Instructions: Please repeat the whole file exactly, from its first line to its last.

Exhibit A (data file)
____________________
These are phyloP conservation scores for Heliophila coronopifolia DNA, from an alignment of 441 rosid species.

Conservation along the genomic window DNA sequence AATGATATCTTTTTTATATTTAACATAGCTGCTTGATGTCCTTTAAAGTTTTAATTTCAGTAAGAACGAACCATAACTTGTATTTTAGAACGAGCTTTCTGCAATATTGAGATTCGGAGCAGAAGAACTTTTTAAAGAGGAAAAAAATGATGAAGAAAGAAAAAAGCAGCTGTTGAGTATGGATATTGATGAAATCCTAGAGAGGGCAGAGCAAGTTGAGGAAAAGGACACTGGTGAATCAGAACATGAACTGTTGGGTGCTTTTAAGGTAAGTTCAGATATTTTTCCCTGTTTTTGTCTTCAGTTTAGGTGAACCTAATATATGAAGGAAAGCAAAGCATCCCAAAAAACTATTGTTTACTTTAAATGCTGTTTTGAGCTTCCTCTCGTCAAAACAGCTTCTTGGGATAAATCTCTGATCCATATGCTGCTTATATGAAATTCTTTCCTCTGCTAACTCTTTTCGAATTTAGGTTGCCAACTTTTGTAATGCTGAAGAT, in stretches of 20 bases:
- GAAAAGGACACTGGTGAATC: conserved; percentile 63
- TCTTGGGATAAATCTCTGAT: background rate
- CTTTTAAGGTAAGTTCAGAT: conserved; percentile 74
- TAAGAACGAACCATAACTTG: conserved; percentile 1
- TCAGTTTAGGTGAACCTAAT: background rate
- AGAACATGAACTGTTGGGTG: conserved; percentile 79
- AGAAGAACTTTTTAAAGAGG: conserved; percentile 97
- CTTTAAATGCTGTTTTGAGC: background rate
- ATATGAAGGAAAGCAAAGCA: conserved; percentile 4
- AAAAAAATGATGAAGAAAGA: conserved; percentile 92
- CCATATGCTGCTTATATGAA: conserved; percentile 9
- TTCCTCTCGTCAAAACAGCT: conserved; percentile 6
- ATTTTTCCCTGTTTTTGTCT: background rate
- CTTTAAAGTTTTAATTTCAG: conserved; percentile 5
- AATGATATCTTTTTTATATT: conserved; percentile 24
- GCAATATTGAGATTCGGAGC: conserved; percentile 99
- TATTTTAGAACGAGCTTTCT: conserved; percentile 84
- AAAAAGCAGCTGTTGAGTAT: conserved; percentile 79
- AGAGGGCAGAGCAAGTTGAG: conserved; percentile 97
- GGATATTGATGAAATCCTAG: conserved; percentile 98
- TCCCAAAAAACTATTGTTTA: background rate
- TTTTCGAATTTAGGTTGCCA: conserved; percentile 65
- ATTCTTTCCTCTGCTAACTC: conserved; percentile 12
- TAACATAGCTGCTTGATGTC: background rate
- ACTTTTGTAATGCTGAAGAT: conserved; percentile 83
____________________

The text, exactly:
These are phyloP conservation scores for Heliophila coronopifolia DNA, from an alignment of 441 rosid species.

Conservation along the genomic window DNA sequence AATGATATCTTTTTTATATTTAACATAGCTGCTTGATGTCCTTTAAAGTTTTAATTTCAGTAAGAACGAACCATAACTTGTATTTTAGAACGAGCTTTCTGCAATATTGAGATTCGGAGCAGAAGAACTTTTTAAAGAGGAAAAAAATGATGAAGAAAGAAAAAAGCAGCTGTTGAGTATGGATATTGATGAAATCCTAGAGAGGGCAGAGCAAGTTGAGGAAAAGGACACTGGTGAATCAGAACATGAACTGTTGGGTGCTTTTAAGGTAAGTTCAGATATTTTTCCCTGTTTTTGTCTTCAGTTTAGGTGAACCTAATATATGAAGGAAAGCAAAGCATCCCAAAAAACTATTGTTTACTTTAAATGCTGTTTTGAGCTTCCTCTCGTCAAAACAGCTTCTTGGGATAAATCTCTGATCCATATGCTGCTTATATGAAATTCTTTCCTCTGCTAACTCTTTTCGAATTTAGGTTGCCAACTTTTGTAATGCTGAAGAT, in stretches of 20 bases:
- GAAAAGGACACTGGTGAATC: conserved; percentile 63
- TCTTGGGATAAATCTCTGAT: background rate
- CTTTTAAGGTAAGTTCAGAT: conserved; percentile 74
- TAAGAACGAACCATAACTTG: conserved; percentile 1
- TCAGTTTAGGTGAACCTAAT: background rate
- AGAACATGAACTGTTGGGTG: conserved; percentile 79
- AGAAGAACTTTTTAAAGAGG: conserved; percentile 97
- CTTTAAATGCTGTTTTGAGC: background rate
- ATATGAAGGAAAGCAAAGCA: conserved; percentile 4
- AAAAAAATGATGAAGAAAGA: conserved; percentile 92
- CCATATGCTGCTTATATGAA: conserved; percentile 9
- TTCCTCTCGTCAAAACAGCT: conserved; percentile 6
- ATTTTTCCCTGTTTTTGTCT: background rate
- CTTTAAAGTTTTAATTTCAG: conserved; percentile 5
- AATGATATCTTTTTTATATT: conserved; percentile 24
- GCAATATTGAGATTCGGAGC: conserved; percentile 99
- TATTTTAGAACGAGCTTTCT: conserved; percentile 84
- AAAAAGCAGCTGTTGAGTAT: conserved; percentile 79
- AGAGGGCAGAGCAAGTTGAG: conserved; percentile 97
- GGATATTGATGAAATCCTAG: conserved; percentile 98
- TCCCAAAAAACTATTGTTTA: background rate
- TTTTCGAATTTAGGTTGCCA: conserved; percentile 65
- ATTCTTTCCTCTGCTAACTC: conserved; percentile 12
- TAACATAGCTGCTTGATGTC: background rate
- ACTTTTGTAATGCTGAAGAT: conserved; percentile 83